1. How did you get interested in energy and energy policy?
Growing up in rural New Hampshire I learned to appreciate the beauty of New England’s many treasures—its mountains, coasts, cities, and towns. And being raised as a thrifty, waste-conscious Yankee, I got used to turning off the lights or turning down the heat if there was no one in the room. All that, and my love of animals, pointed me to working to address environmental issues. As I began my career, I came to realize the significant impact that energy has on the environment and I decided to focus there.
2. What are the major energy challenges we face as a region today?
This region has made great progress to become more efficient and to shift to clean and local energy sources. A challenge we face is that this progress has been uneven, and we need to do more, faster. There are opportunities for some states to catch up, and to ensure that the benefits from clean energy and efficiency are more widely shared. Ambitious new energy policies will be critical to move us forward. The good news is that our region is already ahead of most of the country in working to address these issues. But we need to keep up and build on our momentum.
3. How do you expect your training and practice in energy and environmental law will inform your work at Barr?
Even though legal training in many ways prepares you for litigation, for me practicing law was more about finding common ground and collaborating to create solutions that could work for everyone—and seeing how often you can achieve better outcomes by incorporating diverse views. I think that seeing issues from multiple points of view will serve me well as I learn more about the work of Barr’s grantees and the opportunities to achieve the region’s clean energy goals.
For me, practicing law was more about finding common ground and collaborating to create solutions that could work for everyone.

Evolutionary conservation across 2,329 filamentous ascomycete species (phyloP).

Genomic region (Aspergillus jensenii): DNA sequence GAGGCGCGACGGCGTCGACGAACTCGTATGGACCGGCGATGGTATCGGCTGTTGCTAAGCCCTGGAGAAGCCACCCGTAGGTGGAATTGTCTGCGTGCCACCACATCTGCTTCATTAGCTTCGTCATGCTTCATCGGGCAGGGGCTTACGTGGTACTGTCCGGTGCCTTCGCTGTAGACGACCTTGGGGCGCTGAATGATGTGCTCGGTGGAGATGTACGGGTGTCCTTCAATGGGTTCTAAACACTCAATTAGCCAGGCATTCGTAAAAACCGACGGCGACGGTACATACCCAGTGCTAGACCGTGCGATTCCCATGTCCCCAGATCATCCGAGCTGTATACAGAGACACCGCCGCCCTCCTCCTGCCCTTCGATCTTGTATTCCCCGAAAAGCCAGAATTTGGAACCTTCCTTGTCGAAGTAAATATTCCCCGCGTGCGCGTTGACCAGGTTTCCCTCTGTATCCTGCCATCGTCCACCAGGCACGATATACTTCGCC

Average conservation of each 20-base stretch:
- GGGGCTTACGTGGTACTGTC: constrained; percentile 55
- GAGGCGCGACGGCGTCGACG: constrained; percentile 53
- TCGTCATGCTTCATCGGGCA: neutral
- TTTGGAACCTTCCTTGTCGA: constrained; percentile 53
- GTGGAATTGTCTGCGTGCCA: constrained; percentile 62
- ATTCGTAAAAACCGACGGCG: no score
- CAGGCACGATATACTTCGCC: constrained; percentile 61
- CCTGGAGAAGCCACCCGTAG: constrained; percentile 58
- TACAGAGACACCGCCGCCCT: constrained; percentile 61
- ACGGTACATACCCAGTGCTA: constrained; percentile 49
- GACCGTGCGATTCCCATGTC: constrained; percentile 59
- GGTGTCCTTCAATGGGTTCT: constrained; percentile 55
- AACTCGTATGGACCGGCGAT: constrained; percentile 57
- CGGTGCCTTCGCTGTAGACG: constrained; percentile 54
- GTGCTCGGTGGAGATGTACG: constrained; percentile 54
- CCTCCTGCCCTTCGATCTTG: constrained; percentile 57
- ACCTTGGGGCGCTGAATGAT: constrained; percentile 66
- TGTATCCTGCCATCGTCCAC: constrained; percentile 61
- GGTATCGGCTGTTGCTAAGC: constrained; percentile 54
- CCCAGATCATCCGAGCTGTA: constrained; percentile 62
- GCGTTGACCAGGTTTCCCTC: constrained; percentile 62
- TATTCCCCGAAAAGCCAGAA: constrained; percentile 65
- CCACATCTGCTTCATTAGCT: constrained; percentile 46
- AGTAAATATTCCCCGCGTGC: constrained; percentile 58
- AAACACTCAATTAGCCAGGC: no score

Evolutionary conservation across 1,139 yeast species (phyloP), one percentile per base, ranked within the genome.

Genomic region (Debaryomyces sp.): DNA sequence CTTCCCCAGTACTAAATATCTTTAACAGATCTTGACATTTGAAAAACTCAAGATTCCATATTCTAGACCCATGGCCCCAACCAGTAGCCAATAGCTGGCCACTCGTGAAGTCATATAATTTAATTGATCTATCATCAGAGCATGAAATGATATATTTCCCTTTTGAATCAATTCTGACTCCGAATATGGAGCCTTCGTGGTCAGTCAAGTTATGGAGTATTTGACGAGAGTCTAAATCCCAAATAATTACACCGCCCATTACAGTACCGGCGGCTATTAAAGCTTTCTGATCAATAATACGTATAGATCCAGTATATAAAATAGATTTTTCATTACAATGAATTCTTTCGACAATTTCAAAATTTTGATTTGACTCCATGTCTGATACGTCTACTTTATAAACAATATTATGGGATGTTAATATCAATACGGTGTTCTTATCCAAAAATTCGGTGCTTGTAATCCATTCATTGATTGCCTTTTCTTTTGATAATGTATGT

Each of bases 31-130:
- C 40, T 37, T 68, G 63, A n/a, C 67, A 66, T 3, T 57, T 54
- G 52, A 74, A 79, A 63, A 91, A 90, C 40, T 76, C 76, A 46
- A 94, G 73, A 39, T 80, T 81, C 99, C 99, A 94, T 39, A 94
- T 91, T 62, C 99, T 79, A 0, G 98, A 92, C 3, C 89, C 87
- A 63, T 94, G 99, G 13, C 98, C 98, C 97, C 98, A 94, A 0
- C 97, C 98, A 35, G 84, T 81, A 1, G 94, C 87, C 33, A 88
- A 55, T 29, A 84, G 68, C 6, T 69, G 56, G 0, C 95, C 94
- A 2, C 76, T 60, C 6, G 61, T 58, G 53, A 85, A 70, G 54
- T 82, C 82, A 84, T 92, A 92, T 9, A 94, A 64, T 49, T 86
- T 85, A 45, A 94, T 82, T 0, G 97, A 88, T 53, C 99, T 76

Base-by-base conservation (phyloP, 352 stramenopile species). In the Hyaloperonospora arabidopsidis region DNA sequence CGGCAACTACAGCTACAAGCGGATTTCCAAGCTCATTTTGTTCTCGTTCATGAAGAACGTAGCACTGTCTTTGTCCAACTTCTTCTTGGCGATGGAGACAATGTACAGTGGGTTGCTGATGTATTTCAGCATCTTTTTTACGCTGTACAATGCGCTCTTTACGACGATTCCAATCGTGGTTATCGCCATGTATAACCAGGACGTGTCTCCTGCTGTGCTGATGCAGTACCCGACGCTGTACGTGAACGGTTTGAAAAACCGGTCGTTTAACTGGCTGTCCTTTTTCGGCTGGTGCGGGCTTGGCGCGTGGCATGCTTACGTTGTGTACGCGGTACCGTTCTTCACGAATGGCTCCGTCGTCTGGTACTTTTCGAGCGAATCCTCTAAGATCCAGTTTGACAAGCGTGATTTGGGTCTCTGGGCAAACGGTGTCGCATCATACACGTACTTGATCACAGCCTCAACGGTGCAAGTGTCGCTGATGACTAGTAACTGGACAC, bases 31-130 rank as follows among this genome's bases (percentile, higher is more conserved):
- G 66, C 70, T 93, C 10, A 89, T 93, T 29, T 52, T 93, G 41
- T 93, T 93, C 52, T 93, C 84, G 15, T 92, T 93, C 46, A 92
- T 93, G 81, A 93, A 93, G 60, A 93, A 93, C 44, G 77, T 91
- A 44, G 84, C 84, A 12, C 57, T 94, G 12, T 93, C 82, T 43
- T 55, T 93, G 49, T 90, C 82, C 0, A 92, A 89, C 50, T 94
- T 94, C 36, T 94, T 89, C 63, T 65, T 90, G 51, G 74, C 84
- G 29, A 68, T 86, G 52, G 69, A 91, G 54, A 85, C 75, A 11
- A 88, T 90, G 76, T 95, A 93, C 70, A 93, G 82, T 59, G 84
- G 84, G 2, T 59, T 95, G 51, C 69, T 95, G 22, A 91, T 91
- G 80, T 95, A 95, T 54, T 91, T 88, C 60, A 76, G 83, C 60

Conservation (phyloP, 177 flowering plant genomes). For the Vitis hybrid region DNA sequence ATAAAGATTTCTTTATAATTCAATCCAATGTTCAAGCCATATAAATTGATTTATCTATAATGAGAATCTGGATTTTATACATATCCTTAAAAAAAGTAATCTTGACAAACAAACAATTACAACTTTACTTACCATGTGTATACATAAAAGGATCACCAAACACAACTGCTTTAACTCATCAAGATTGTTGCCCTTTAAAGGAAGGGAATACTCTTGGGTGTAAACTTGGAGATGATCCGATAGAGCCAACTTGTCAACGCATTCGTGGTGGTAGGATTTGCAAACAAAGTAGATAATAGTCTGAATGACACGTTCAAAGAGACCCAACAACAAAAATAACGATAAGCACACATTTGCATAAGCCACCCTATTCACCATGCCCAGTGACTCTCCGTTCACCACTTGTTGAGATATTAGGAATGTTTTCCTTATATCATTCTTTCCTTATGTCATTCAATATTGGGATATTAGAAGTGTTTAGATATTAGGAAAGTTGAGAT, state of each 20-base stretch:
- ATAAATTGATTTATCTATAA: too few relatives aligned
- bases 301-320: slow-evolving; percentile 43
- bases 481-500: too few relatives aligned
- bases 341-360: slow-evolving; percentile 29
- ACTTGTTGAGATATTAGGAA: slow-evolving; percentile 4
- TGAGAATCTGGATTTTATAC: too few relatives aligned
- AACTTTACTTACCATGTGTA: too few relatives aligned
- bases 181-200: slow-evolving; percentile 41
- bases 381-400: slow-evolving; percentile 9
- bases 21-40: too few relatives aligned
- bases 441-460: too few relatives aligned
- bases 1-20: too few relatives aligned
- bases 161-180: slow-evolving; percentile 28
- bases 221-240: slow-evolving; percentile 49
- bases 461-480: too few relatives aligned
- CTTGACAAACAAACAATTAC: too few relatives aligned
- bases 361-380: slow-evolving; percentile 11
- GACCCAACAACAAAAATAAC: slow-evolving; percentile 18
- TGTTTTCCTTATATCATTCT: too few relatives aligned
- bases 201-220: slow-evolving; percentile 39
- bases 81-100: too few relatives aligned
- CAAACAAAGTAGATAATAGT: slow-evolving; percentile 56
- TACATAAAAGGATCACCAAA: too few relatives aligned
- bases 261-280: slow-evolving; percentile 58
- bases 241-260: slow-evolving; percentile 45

4. You’ve said that your first introduction to the Barr Foundation was through some of its grantees, with whom you interacted during your time leading the New Hampshire Office of Energy and Planning. Where was their engagement most helpful in advancing a clean energy agenda?
I was most impressed by, and truly benefited from, the clear and persuasive analysis nonprofits provided in support of our clean energy work on a wide range of topics. I saw Barr’s grantees navigating complex regulatory and legislative processes not only in New Hampshire, where I worked, but in different states all at once. Their ability to build coalitions and collaborate with diverse stakeholders was also impressive—it helped elevate the many voices that are supportive of clean energy.
5. What trends in clean energy are you most excited about?
I love that so many people are becoming small-scale energy producers by investing in technologies like solar, and that we can now save energy and money through smart technologies we can run on our phones. Energy storage is an area that will also be game-changing, with potential to reduce both energy costs and emissions. Tweet This Storage is an especially important piece of the renewable energy puzzle as renewables often run intermittently, so the ability to store energy efficiently can help renewables provide power when energy demand spikes—when we all are cranking up the air conditioning during a heat wave or turning up the heat during a cold snap. Storage can also reduce our need to turn to the dirtiest resources on those days, providing environmental and climate benefits in addition to cost savings.
6. You recently moved from Concord, New Hampshire, to Charlestown, Massachusetts. How are you enjoying your new neighborhood? What have you explored thus far?
I love walking to work and using public transit, though it will be interesting once the snow flies! I’m also enjoying walking my dog in the many parks and open spaces, including the Greenway and the Fells. The HarborWalk is a real treasure, as it’s such a treat to be able to access the waterfront. Do I miss the relative quiet of Concord? Sure I do. And I’ll be back to visit often.